Genre: Hardcore Platforming
Price: £6.99 / $9.99
Release Date: 30th March 2015
It’s unsure whom we have to thank for the trend of incredibly difficult games currently pervading the whole videogame medium. Whether it’s the precision blood-spattering of Super Meat Boy, or the literal spirit-sapping of Dark Souls, it seems we have a slight obsession with being punished. There’s no shortage of these games in the market, but derivatives of the most well-known end up feeling exactly that; devoid of charm and a simple exercise in paint-by-number imitation and frustration.
That’s what initially excited me most about gravilon. Screenshots deny an easy comparison and even armed as I am with “inside knowledge”, it’s difficult to shoehorn it into classifications us gamers so like to use. It’s a platformer at heart, but that foundation is already tentative given the complete lack of jumping. There’s a healthy dose of puzzling and logical thought but that category doesn’t tend to move at the speeds gravilon achieves so does that make it a racing game? Possibly. It’s a little of everything and yet nothing like the examples you’d pick to represent those genres. It’s simply gravilon.
As I alluded to in the last paragraph, gravilon is a platfomer without a jump button. Your character is a simple square that rolls much like you’d expect the actual shape would, meaning that it doesn’t roll particularly well at all and you’ll have to plan for the awkward angles launching you at high velocity. This is also your means to survival; the world depicted in gravilon is an unfinished canvas, a dark void strewn haphazardly with sharp lines and abstract shapes. Crossing one simple gap is a case of finding the best position to begin your acceleration that provides the ideal speed yet also times your movement to trigger a jolt that carries you across the cold abyss.
If only it were so simple, of course. As the title suggest, gravity has a big part to play and you’ll quickly discover the smaller cubes that reverse the force’s pull are key to navigating even the early levels. A leap of faith to collect one is often the only option and that calls for a rapid adjustment of course and momentum on the return trip. These moments are breathless. Even without the short bursts of slow motion you can trigger, you’ll feel the seconds extend as you spin helplessly through the vacuum and then bounce precariously on impact.
What makes it difficult without becoming arduous is tough to place. There are so many elements in gravilon that could make any game unpleasant, such as a lack of checkpoints and a reliance on unpredictable physics. It’s impressive then that it comes together to land perfectly on that tantalising pie chart sliver between frustration and triviality. The levels are manageable in a dozen or so seconds should you possess inhuman dexterity, and you can quickly bypass trodden ground once you know the tricks. It would be remiss of me to even suggest that gravilon ever becomes easy, but there’s a wide audience of people that crave the satisfaction of nailing a tough segment after a hundred fruitless attempts. If Trials taught me anything, it’s that these people certainly exist.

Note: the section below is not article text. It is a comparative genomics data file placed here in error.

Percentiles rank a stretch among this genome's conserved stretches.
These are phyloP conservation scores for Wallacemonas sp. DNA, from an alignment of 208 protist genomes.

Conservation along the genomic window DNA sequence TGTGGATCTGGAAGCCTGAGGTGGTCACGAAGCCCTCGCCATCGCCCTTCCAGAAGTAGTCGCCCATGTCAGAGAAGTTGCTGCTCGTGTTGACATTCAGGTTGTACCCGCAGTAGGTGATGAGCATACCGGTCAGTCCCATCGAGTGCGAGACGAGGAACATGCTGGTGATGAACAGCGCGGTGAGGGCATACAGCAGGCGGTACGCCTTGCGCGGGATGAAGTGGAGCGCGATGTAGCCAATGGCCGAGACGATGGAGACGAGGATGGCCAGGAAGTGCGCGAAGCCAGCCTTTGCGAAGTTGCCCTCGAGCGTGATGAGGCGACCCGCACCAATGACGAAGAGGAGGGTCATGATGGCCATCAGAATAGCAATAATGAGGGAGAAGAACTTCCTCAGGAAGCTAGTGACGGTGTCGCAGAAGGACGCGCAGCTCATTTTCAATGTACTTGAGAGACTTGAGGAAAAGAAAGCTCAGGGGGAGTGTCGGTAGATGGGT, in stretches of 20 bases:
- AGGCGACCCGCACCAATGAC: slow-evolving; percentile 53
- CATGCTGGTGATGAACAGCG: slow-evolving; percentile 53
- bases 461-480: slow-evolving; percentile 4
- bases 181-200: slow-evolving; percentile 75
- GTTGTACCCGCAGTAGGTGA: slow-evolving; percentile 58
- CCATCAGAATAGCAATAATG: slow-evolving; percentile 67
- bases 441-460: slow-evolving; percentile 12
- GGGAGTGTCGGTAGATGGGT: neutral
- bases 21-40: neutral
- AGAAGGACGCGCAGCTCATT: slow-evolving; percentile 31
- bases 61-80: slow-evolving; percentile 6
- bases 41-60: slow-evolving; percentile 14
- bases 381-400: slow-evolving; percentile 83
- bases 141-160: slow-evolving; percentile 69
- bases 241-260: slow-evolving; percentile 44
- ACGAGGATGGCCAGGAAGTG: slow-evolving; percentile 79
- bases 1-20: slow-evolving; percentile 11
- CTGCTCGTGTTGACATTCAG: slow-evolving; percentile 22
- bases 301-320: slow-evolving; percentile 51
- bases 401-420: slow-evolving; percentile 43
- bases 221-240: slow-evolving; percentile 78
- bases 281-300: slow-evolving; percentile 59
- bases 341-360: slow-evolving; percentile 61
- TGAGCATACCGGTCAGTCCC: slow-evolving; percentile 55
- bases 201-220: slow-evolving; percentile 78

Gravilon is a supreme treat for the senses, which is quite possibly a large factor in surpressing the rising temptation to admit defeat. The visual design is streamlined but unique, its simplicity seemingly to prevent distractions but simultaneously ensuring you could never confuse a screenshot for any other game. The sound work is similarly gorgeous with the clanking of your movement echoing hauntingly while birds chirp to signify progress. It’s a stark representation of minimalism in every sense that could be ignored in favour of a gameplay-based focus yet offers a subtle depth for those inclined to seek it.
Going into gravilon, it’s important to know your tastes and the limitations of your patience. Even the developer acknowledges that it cuts a wide crevasse between those capable of besting it and those that will be overwhelmed. Assuming you fall into the more positive camp, the stripped-back approach provides a fresh experience while the core mechanics are easily adapted to by anyone with experience in the genre. The gratification levels are massive, beyond anything I’ve played before but it’s also one of the toughest. Whether you survive the journey or simply learn a few new curse words is a whole other debate.